Add some fall color with frost-hardy fillers. Selections can be limited at garden centers in late summer, but consider the following perennial, home-grown, or easy-to-find plants to provide welcome color.

The cascading habit of ‘Lady in Black’ calico aster and the blue flowers of ‘Raydon’s Favorite’ aromatic aster pair well in this texture-filled fall container. Photo: Erin Presley.


Many garden centers showcase a variety of asters (Aster spp. and cvs., Symphyotrichum spp. and cvs., and Eurybia spp. and cvs., Zones 4–8) to add color to their fall perennial lineups. With an abundance of small flowers, asters are long blooming and provide nectar for pollinators into November. ‘Lady in Black’ calico aster (Symphyotrichum lateriflorum ‘Lady in Black’, Zones 4–8) has an interesting cascading habit and dark foliage that complements fall’s warm tones. Also, most asters are very hardy and can successfully be planted out as late as November to fill gaps in perennial plantings.

‘Garnet Giant’ mustard greens in dramatic combination with orange pot marigolds (Calendula officinalis, annual). Photo: Erin Presley.

Mustard greens

Lettuces and kale tolerate frost well, but my favorite showy fall edible is mustard greens. Sow mustard greens in a garden bed in late August, and transplant into containers in September. Sizing up quickly, they benefit from decreased insect pressure in cool temperatures. ‘Garnet Giant’ has substantial, glossy burgundy leaves with great impact in the container and in the kitchen.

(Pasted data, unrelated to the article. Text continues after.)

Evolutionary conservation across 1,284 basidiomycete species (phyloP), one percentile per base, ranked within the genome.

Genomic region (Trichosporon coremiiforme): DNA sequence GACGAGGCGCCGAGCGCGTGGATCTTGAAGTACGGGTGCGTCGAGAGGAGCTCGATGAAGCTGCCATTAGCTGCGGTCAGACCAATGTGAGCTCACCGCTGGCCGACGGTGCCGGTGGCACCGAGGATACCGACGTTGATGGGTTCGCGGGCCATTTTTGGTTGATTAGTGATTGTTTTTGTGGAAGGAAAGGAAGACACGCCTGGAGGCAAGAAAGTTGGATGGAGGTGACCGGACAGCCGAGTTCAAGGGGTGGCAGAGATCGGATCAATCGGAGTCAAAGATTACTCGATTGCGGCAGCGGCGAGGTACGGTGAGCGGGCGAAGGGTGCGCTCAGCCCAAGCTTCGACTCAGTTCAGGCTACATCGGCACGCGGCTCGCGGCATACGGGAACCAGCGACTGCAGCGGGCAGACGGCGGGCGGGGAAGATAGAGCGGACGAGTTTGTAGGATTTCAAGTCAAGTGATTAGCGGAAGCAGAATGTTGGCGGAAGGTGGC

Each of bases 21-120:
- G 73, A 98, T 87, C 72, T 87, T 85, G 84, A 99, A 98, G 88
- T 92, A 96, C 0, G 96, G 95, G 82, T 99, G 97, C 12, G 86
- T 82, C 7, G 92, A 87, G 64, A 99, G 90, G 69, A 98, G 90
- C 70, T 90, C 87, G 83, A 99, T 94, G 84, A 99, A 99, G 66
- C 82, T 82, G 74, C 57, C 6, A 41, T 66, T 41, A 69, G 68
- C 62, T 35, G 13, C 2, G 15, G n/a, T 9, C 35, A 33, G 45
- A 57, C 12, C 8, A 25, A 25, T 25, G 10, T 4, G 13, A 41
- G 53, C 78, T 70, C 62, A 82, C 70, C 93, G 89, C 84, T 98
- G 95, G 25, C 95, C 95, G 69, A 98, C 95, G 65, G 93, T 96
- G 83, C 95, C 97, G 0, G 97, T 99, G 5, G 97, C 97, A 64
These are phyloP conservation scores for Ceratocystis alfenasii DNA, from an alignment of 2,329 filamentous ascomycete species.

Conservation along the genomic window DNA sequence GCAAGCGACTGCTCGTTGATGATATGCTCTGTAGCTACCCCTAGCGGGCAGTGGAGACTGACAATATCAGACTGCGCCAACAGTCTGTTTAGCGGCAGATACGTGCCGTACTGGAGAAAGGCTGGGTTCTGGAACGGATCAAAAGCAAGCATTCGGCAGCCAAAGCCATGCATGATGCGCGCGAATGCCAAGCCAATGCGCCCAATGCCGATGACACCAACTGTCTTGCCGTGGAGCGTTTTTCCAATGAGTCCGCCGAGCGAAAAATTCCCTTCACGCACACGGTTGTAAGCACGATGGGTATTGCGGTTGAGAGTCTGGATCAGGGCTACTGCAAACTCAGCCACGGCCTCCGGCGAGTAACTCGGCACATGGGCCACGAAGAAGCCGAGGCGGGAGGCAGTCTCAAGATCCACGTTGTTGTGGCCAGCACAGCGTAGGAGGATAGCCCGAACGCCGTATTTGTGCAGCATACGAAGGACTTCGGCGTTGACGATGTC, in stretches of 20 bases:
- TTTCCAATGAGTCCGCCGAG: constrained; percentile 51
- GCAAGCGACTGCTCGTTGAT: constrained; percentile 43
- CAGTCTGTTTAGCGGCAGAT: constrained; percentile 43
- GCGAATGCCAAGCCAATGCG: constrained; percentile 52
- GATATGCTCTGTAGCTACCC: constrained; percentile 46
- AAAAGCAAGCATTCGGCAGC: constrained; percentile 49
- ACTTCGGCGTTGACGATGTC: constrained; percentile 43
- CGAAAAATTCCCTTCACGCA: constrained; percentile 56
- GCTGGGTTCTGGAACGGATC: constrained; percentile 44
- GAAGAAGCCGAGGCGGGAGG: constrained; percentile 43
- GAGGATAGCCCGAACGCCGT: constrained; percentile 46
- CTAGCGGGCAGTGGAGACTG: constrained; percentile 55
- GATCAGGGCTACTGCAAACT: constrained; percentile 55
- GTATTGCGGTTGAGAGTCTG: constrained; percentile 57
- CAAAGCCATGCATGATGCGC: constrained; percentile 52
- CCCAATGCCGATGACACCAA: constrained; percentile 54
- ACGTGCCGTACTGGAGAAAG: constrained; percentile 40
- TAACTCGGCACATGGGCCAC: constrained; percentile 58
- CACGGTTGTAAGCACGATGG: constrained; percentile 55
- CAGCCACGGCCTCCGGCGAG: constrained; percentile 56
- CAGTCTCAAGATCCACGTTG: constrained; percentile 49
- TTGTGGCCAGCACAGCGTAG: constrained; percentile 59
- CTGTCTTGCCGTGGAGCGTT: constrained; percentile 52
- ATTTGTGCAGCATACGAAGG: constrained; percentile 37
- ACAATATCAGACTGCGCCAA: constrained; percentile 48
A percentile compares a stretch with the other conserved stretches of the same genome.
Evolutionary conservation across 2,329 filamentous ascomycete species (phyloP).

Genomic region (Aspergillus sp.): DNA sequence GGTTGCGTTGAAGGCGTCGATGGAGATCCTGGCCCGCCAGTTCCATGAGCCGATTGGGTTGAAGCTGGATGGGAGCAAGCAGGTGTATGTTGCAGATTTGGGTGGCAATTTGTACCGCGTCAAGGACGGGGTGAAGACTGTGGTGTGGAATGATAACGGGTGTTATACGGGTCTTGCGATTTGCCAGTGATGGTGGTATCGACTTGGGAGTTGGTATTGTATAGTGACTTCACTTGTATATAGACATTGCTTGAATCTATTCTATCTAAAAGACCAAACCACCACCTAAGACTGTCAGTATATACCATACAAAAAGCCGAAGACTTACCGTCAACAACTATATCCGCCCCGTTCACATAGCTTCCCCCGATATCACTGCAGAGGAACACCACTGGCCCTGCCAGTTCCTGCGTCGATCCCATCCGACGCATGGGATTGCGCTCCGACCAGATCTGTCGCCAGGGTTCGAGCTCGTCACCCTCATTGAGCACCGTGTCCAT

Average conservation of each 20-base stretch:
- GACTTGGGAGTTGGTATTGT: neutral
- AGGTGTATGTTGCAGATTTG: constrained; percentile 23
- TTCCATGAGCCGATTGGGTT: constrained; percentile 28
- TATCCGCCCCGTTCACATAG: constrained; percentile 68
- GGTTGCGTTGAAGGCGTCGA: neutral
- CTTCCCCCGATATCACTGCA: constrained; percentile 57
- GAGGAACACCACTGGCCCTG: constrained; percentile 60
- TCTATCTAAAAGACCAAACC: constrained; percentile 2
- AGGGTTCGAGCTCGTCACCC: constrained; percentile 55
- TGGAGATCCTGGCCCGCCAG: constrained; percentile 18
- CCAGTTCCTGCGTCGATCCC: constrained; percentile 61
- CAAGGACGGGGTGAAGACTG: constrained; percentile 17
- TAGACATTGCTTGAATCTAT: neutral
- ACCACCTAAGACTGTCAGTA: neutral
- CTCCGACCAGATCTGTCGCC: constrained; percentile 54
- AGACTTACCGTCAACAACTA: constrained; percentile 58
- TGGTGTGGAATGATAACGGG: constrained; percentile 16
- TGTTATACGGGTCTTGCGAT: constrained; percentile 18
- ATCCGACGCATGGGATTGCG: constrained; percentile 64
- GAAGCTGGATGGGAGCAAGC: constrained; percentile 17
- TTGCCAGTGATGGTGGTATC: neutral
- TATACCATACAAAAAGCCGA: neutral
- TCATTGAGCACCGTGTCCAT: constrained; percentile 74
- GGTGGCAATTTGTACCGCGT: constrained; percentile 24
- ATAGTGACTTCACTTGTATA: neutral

This perennial-based container design will sail through light frosts; ‘Cherry Cola’ heuchera (Heuchera ‘Cherry Cola’, Zones 4–9) provides contrast in color and form. Photo: Erin Presley.


Heucheras (Heucheras spp. and cvs., Zones 3–8) can be found in a rainbow of colors to complement any color scheme, and their tidy mounded habit can anchor an otherwise gangly fall container. Most heucheras are semi-evergreen and showcase lovely color changes into November.

Violas in the Sorbet® series come in a rainbow of colors to complement any color scheme. Photo: Erin Presley.


With their numerous dainty flowers, violas (Viola cornuta, Zones 5–9) perform better as temperatures cool off than their larger-flowered cousins, pansies (Viola × wittrockiana, Zones 5–9). The variety of color combinations and nuances available in the world of violas is enough to harmonize any color palette. Sorbet® violas are a favorite for their nonstop blooms despite weather vagaries, and they come in every shade under the sun.

Container gardens and gardeners alike benefit from a late-summer makeover. Like pairing your comfiest worn jeans with a spunky new sweater, the nicest fall containers retain the heartiest of the summer’s plantings with some colorful new additions. And with decreased humidity and plenty of sunshine, containers and gardeners alike can both look their best going into fall.

Erin Presley is a horticulturist at Olbrich Botanical Gardens in Madison, Wisconsin.